By Suntosh Pillay
Do we have the intellectual courage to ask what is “post” about “post-apartheid” South Africa?
This question was, interestingly and perhaps not coincidently, raised at two separate conferences happening at the same time in Durban last year September.
At the Steve Biko National Conference, Veli Mbhele raised this provocative and necessary question about social transformation as he lamented the “anonymity of black death in South Africa”.
He lamented that “by celebrating Freedom Day [in April] we blacks are essentially celebrating our own robbery”.
The black consciousness rhetoric was thick in the air as the political commentator questioned whether Biko’s methodology still has a role in current efforts at nation-building. The search for contextually and historically relevant solutions to our social ills dominated the conversation, which included Professor Saths Cooper, former Robben Island prisoner, and now president of the International Union of Psychological Science, who addressed racism and tribalism.
At the 20th anniversary congress of the Psychological Society of South Africa (PsySSA) Eusebius McKaiser facilitated a stimulating roundtable debate in which UCT psychologist Dr Buhle Zuma raised the question again. He problematised our post-apartheid rhetoric, specifically wondering what freedom might mean from the perspective of those who are poor.
Sociologist Ashwin Desai animatedly critiqued “the illogical madness of Parliament that is run like the Mad Hatter’s tea party!” Keenly aware of speaking at a psychologists’ conference, he chose the apt metaphor of society being “straightjacketed” by a government seen as ineffectual, patronising, and sometimes corrupt.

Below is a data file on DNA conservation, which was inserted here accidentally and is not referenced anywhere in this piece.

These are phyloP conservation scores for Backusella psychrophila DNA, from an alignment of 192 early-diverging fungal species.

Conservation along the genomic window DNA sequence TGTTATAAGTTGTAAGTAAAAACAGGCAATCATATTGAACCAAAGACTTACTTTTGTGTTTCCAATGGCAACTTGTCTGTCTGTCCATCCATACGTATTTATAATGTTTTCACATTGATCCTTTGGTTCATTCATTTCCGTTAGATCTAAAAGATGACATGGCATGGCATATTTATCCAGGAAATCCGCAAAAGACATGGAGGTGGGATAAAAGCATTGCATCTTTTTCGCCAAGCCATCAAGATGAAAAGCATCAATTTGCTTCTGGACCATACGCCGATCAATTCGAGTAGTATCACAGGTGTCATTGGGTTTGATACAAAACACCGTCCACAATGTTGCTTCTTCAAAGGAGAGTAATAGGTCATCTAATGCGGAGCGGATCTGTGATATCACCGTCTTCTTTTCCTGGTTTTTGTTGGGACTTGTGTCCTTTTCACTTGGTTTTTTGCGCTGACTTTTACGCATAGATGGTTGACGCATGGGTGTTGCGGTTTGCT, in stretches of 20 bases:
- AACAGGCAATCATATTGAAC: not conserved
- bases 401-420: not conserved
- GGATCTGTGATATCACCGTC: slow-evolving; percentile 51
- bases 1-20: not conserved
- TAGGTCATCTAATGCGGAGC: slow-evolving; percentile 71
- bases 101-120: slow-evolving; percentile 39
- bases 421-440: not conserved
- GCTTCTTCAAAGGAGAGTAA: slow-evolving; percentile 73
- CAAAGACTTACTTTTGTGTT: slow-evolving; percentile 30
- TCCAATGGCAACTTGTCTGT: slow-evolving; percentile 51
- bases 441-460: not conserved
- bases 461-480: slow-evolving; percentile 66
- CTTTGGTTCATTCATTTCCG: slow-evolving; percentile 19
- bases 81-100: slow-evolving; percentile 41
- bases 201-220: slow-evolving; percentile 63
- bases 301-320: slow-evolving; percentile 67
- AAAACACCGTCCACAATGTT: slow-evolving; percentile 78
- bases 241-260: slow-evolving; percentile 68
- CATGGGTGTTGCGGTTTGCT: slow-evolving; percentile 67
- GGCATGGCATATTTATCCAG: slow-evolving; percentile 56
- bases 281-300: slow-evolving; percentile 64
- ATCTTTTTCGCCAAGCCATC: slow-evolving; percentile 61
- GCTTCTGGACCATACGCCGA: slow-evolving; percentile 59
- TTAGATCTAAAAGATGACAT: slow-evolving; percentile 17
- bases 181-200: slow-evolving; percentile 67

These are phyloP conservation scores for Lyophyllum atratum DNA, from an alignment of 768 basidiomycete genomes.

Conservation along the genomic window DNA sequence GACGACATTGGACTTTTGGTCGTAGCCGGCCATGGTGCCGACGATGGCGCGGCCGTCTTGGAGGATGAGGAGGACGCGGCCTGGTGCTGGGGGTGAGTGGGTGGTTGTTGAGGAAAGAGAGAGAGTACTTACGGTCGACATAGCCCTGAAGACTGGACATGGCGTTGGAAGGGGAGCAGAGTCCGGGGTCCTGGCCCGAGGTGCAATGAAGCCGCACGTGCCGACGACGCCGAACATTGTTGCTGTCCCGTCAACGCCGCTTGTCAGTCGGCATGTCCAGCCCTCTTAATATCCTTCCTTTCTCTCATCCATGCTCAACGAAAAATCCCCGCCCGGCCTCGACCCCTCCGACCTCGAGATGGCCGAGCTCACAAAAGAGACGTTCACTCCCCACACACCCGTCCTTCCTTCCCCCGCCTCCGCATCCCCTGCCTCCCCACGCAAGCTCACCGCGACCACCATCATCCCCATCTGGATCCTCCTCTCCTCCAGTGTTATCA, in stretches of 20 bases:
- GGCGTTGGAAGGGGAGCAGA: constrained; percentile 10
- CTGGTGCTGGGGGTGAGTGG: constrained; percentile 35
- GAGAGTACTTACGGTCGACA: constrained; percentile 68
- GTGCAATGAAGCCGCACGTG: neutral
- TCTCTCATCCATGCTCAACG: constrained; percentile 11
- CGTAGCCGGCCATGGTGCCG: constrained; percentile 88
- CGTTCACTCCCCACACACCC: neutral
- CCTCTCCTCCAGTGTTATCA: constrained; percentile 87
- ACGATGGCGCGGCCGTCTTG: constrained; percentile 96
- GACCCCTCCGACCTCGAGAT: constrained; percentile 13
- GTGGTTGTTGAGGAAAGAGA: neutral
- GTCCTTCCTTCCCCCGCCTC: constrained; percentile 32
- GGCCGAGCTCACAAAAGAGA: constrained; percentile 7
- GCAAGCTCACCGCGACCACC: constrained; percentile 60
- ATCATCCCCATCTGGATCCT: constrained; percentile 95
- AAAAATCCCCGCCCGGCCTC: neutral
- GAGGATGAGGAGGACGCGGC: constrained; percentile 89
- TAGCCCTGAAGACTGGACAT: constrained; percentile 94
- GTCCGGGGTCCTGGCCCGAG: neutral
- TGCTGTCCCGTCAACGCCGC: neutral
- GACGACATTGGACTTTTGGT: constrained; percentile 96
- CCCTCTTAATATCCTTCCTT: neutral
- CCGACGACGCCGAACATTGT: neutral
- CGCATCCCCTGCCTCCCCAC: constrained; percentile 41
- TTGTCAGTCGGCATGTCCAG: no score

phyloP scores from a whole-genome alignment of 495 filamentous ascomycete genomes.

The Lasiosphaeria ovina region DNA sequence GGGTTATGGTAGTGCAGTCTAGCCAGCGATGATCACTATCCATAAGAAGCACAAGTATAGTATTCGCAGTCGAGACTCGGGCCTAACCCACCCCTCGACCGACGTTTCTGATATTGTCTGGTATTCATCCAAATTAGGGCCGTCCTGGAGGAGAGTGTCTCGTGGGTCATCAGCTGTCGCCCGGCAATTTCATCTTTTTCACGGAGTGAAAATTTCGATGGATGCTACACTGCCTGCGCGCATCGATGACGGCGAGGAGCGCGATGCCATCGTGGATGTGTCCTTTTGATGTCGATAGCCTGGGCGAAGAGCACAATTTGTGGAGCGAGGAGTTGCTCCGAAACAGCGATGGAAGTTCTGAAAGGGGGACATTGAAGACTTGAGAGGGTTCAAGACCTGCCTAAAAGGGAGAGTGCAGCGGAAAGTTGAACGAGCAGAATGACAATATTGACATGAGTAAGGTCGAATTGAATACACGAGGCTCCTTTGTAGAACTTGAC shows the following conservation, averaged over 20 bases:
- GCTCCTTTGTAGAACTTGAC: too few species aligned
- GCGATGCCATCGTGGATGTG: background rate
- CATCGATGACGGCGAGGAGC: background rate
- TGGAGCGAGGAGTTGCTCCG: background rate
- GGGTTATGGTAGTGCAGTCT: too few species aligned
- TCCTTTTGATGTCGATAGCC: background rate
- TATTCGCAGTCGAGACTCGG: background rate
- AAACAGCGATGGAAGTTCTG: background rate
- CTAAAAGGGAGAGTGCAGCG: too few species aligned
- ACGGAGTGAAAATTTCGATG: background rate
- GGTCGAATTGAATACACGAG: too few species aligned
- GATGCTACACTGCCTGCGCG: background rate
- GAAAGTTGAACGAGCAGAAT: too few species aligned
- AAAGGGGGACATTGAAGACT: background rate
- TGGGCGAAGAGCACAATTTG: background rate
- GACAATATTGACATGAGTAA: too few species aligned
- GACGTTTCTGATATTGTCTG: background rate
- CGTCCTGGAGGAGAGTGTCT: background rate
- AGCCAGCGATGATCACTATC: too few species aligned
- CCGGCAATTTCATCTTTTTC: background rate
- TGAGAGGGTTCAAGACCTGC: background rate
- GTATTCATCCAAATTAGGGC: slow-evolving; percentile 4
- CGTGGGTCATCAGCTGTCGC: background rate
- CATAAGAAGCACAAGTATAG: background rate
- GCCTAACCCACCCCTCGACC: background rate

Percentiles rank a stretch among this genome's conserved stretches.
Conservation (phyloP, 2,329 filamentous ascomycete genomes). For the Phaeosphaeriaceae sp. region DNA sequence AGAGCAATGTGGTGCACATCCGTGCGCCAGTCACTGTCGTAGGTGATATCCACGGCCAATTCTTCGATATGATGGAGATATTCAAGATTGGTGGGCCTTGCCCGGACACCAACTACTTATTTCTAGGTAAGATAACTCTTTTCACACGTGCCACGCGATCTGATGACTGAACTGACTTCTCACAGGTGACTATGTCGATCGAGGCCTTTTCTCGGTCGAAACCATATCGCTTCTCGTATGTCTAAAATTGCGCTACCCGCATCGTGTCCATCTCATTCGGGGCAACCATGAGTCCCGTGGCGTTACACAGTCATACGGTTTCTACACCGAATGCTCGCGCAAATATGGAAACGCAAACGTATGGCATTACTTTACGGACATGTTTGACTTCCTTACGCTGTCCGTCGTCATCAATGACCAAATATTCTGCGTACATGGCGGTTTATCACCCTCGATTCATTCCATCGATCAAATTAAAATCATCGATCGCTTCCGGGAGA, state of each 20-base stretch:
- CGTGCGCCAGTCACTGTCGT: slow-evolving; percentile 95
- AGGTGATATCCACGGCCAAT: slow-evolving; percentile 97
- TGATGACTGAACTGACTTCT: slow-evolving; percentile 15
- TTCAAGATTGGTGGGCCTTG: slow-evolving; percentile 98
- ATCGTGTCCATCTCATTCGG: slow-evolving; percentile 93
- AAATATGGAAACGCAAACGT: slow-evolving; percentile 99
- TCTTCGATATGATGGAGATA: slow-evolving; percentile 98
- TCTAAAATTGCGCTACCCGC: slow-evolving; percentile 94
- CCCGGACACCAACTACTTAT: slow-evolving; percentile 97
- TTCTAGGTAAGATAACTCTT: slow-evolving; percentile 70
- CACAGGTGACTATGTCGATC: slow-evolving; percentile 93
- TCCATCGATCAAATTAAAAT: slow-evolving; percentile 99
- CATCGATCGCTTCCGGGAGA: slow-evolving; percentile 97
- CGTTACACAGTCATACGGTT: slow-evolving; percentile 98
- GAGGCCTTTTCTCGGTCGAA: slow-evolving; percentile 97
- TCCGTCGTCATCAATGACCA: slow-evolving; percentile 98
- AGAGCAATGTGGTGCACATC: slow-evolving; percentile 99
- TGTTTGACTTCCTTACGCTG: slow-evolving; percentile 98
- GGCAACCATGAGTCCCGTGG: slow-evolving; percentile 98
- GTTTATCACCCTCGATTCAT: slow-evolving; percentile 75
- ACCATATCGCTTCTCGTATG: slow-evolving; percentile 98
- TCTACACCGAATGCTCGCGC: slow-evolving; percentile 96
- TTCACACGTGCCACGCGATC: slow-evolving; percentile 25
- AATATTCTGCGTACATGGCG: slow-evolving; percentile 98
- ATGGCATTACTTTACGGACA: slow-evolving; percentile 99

These tough questions reflect fractures in our ability to make this country work. South Africa is indeed straightjacketed into sedation as the ruling elite lets citizens down by over-promising and under-delivering on developmental goals, and then further pursing an active anti-transformation agenda – seen in Marikana, the Secrecy Bill, the R700 billion lost to corruption since 1994, and President Jacob Zuma’s head-in-sand approach by refusing to answer parliamentary questions, or even acknowledge the drama that played out at the State of Nation Address.
An active citizenship is the one pragmatic solution, if indeed the price of democracy is eternal vigilance. There are some promising examples in education, leadership development, the media, and youth development. Rather than waiting for “service delivery”, these organisations are imagining and actualising the society that has been promised to them. They refuse to volunteer to become victims of the system.
But does this active citizenry contain a sustained and audible voice from social scientists in general, and psychologists in particular, beyond the insular and closed spaces of academia, or the rent-an-expert approach that values quick sound bites?
Dr Zuma, for example, questioned the role of our profession’s public intellectuals.
“Is there a memorandum of understanding between PsySSA and society?” he asked, “and are psychologists contributing to public discourse?”